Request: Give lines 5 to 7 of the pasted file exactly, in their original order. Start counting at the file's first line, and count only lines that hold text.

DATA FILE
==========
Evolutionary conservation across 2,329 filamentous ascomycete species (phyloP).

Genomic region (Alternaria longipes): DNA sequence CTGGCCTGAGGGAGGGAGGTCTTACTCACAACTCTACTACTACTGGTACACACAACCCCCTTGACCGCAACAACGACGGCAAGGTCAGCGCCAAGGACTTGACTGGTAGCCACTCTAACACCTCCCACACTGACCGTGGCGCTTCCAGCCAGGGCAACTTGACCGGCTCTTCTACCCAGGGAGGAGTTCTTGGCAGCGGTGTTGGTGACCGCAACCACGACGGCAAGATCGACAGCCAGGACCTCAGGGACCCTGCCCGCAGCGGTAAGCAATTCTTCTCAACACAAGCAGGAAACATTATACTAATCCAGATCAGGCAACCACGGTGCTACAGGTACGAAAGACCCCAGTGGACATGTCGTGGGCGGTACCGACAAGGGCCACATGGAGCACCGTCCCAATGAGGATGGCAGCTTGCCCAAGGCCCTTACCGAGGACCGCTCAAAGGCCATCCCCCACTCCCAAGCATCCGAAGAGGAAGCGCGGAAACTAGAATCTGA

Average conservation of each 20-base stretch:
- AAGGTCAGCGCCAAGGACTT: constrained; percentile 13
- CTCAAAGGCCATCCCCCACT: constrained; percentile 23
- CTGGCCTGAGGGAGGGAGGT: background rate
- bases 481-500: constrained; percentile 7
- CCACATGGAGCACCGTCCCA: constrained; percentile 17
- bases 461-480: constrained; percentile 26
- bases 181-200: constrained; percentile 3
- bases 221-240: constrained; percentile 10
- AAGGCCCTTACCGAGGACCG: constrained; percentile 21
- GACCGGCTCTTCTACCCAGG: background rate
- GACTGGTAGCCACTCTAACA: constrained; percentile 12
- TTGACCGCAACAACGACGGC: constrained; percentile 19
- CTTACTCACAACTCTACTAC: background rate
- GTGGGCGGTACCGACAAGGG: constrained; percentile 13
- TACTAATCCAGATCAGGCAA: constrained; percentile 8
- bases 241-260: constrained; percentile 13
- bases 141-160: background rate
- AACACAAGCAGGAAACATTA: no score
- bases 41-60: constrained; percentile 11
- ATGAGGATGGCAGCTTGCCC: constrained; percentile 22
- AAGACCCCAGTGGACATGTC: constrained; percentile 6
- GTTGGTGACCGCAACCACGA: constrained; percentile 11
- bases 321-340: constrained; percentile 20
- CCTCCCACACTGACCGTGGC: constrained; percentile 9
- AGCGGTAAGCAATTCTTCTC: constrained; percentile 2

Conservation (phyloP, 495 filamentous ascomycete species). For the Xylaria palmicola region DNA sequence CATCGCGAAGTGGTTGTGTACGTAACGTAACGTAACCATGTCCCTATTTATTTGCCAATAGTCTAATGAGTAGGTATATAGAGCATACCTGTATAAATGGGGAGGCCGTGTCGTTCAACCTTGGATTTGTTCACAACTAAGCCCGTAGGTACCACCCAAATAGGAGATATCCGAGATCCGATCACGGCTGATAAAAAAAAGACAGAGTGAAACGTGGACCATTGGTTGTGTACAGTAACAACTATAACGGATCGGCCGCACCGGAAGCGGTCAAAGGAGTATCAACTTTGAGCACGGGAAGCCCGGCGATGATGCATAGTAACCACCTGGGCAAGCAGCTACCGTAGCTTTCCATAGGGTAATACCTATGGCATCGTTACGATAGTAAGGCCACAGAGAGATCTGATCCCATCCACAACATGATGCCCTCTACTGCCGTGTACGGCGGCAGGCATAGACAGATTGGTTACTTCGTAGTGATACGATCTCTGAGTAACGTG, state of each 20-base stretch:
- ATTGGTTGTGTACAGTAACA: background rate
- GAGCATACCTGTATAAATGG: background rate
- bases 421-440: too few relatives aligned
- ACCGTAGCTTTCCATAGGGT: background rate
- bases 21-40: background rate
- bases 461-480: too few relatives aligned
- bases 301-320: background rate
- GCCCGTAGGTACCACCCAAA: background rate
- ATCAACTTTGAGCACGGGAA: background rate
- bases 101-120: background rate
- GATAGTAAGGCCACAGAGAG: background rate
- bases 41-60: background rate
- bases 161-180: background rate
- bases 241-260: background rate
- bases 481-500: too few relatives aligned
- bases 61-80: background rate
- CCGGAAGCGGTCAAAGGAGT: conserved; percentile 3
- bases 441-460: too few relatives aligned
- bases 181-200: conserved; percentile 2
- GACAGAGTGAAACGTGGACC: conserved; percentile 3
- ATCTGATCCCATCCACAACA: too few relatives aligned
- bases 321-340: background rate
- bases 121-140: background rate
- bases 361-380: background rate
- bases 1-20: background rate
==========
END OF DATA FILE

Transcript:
- CTCAAAGGCCATCCCCCACT: constrained; percentile 23
- CTGGCCTGAGGGAGGGAGGT: background rate
- bases 481-500: constrained; percentile 7